The bioRxiv preprint on journal citation distributions (Larivière et al. 2016) is now revised (see this post by Stephen Curry, one of the authors). Just to recap, the authors made the suggestion that journals should not only report ‘Impact Factor’, but also citation distributions for greater transparency.
Out of curiosity I have calculated this distribution for four geomorphology journals as well as the entire JGR suite of journals by AGU (Oceans, Biogeosciences, Solid Earth, Earth Surface, Planets, Space Physics, and Atmospheres). I now turn my attention to four journals published by the Geological Society of America (GSA) — Geology, GSA Bulletin, Geosphere, and Lithosphere.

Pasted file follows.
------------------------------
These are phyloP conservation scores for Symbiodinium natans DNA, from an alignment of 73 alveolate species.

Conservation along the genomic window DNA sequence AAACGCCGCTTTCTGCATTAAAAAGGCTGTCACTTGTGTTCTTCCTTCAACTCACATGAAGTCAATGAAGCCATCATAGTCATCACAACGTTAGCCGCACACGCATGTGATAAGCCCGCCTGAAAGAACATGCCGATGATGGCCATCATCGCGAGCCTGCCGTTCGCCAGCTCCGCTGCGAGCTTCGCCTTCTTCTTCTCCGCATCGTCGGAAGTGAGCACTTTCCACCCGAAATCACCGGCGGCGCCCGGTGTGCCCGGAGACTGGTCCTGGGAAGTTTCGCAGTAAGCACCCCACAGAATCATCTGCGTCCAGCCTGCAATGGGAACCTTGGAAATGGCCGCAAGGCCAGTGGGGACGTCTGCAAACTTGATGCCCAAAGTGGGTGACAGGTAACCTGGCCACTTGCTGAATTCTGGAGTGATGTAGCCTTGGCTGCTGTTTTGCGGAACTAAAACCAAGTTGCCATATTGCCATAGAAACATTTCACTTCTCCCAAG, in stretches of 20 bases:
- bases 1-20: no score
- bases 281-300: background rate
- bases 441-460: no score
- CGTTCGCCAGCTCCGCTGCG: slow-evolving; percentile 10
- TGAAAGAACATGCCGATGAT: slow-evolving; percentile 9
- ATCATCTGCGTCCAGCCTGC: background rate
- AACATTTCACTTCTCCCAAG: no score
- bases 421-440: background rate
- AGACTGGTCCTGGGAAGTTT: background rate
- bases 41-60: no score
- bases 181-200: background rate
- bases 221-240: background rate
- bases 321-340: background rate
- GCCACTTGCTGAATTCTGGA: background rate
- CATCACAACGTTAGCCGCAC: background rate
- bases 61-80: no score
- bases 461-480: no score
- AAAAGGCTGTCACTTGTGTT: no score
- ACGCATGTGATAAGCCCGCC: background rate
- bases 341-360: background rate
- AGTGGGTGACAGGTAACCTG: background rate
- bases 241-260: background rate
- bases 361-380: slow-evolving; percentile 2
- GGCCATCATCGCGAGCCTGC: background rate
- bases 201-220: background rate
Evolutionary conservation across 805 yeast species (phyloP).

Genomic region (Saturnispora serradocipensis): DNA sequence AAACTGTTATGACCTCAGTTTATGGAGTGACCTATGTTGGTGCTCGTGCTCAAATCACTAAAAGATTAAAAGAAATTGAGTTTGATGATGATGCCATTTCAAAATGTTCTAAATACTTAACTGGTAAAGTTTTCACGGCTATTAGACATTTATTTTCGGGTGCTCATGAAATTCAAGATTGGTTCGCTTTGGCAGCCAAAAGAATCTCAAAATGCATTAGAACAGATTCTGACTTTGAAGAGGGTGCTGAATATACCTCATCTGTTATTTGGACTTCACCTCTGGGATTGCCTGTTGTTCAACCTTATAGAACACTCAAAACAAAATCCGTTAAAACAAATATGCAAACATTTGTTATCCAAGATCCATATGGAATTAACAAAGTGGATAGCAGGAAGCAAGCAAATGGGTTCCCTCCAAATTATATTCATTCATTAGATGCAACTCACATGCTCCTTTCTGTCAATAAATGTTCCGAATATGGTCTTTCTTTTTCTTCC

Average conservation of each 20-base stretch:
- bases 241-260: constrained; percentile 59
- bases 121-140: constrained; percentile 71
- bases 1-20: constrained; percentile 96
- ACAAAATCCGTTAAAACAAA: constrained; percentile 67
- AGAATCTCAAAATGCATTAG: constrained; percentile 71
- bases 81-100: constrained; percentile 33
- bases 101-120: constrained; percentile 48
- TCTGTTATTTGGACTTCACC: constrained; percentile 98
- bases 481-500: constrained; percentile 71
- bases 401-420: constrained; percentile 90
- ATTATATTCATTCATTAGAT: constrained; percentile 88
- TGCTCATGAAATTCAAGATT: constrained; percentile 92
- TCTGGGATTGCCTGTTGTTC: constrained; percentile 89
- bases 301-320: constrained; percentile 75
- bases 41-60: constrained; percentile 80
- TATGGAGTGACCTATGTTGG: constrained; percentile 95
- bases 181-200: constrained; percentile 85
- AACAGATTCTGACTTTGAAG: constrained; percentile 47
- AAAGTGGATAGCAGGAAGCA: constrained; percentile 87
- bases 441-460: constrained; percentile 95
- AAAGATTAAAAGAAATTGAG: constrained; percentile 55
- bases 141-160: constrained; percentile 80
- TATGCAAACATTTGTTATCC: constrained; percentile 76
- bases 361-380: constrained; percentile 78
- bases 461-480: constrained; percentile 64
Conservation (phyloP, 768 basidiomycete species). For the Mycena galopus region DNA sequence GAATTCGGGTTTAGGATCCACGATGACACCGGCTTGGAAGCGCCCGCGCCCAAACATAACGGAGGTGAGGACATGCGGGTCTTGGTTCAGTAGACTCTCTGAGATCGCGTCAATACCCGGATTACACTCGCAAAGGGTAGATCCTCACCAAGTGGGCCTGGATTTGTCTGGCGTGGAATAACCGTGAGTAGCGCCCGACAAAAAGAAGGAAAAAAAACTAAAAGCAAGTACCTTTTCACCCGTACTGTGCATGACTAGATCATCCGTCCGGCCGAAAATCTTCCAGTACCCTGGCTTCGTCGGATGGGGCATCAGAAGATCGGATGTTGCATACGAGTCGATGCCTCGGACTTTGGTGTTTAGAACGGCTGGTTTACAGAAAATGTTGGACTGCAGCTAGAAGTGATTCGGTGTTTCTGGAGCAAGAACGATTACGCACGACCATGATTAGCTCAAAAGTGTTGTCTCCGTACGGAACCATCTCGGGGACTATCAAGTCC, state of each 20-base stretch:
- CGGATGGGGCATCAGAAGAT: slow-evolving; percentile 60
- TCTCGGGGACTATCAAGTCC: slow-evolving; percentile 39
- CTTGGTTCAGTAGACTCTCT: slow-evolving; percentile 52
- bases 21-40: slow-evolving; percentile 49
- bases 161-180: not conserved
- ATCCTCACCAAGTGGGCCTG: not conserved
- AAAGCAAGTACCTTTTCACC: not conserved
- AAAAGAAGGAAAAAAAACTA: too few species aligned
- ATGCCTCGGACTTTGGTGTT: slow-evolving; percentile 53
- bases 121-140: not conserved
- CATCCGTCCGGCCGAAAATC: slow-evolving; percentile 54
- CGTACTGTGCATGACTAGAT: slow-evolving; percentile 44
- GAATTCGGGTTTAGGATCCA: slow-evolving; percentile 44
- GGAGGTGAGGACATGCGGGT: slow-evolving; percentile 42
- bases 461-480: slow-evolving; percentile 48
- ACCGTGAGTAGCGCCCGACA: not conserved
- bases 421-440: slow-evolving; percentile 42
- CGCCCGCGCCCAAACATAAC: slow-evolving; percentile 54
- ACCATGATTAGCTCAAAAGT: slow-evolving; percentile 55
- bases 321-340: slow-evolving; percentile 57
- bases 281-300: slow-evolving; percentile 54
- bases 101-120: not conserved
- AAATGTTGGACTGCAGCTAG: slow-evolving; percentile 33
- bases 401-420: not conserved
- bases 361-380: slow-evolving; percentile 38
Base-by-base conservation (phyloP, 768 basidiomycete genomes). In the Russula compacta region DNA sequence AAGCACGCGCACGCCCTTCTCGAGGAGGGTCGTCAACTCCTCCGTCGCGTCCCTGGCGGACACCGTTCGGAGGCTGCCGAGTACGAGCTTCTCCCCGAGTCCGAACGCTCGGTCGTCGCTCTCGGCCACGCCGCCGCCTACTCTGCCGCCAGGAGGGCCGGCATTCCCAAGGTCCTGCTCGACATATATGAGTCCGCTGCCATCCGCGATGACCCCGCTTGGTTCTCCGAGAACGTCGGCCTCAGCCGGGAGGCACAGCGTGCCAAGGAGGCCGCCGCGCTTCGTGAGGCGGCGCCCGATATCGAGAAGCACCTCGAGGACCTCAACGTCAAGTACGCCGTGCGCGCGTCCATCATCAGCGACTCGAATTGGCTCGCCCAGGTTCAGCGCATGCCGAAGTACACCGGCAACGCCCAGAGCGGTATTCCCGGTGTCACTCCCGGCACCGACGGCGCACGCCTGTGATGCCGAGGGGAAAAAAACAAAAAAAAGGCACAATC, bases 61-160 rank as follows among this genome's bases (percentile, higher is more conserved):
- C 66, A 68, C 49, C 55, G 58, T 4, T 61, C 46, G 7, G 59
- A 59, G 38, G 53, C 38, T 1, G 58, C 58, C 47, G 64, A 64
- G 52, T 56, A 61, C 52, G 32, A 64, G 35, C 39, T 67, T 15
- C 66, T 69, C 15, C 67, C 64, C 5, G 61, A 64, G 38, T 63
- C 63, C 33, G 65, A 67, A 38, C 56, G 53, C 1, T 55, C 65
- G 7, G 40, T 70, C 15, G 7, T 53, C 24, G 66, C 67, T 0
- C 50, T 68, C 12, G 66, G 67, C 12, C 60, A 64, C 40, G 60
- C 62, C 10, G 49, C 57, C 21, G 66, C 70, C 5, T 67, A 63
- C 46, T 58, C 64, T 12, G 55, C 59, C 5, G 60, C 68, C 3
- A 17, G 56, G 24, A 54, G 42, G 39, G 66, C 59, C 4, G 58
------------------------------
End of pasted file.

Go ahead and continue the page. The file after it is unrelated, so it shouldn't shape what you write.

All data is from Scopus, and distribution is compared to the 2015 IF calculation. Details on the methodology can be found in appendix 2 of Larivière et al. 2016.
Larivière et al. 2016 echo previous work by reminding us that: 1) citation distributions are skewed; 2) most papers have fewer citations than the impact factor; 3) citation distributions for journal can span orders of magnitude; and 4) citation distributions tend to look similar to one another. The data from these GSA journals tend to adhere to the four principles above, similar to the four geomorphology journals and the AGU JGR journals that I have looked at previously.
- The y-axis scale is different for the graphs above.
- Two papers from Geology are off the chart (with 34 and 45 citations in this time period, respectively).